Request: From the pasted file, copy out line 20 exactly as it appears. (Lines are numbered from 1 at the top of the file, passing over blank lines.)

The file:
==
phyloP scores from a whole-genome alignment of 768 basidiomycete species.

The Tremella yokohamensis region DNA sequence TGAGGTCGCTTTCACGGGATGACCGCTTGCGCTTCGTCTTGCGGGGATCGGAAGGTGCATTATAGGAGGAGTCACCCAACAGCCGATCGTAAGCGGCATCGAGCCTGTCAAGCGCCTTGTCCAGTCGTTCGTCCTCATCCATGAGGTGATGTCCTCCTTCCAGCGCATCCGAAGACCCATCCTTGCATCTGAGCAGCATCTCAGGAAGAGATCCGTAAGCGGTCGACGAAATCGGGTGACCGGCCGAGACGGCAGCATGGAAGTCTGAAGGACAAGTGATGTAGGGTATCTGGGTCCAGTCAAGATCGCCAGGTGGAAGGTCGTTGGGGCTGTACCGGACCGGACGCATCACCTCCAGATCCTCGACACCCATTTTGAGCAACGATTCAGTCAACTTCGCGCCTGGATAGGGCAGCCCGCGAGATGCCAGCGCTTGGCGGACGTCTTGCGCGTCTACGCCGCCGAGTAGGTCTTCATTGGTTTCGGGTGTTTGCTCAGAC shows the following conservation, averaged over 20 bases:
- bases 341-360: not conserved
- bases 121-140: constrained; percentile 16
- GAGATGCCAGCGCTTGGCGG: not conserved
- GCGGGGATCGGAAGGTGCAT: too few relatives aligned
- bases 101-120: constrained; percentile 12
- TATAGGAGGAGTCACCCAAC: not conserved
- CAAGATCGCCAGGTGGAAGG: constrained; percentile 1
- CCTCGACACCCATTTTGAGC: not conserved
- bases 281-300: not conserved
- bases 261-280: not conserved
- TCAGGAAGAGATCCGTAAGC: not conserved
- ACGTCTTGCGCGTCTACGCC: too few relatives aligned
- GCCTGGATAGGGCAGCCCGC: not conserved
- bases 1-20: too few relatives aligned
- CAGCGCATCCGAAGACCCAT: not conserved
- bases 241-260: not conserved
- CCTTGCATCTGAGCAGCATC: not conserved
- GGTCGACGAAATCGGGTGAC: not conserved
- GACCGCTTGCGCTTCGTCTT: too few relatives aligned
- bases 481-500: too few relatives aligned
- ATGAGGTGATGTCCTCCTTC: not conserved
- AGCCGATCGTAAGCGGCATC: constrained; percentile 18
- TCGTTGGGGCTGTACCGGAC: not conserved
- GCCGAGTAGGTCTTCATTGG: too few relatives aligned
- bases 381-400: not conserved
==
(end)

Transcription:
- GGTCGACGAAATCGGGTGAC: not conserved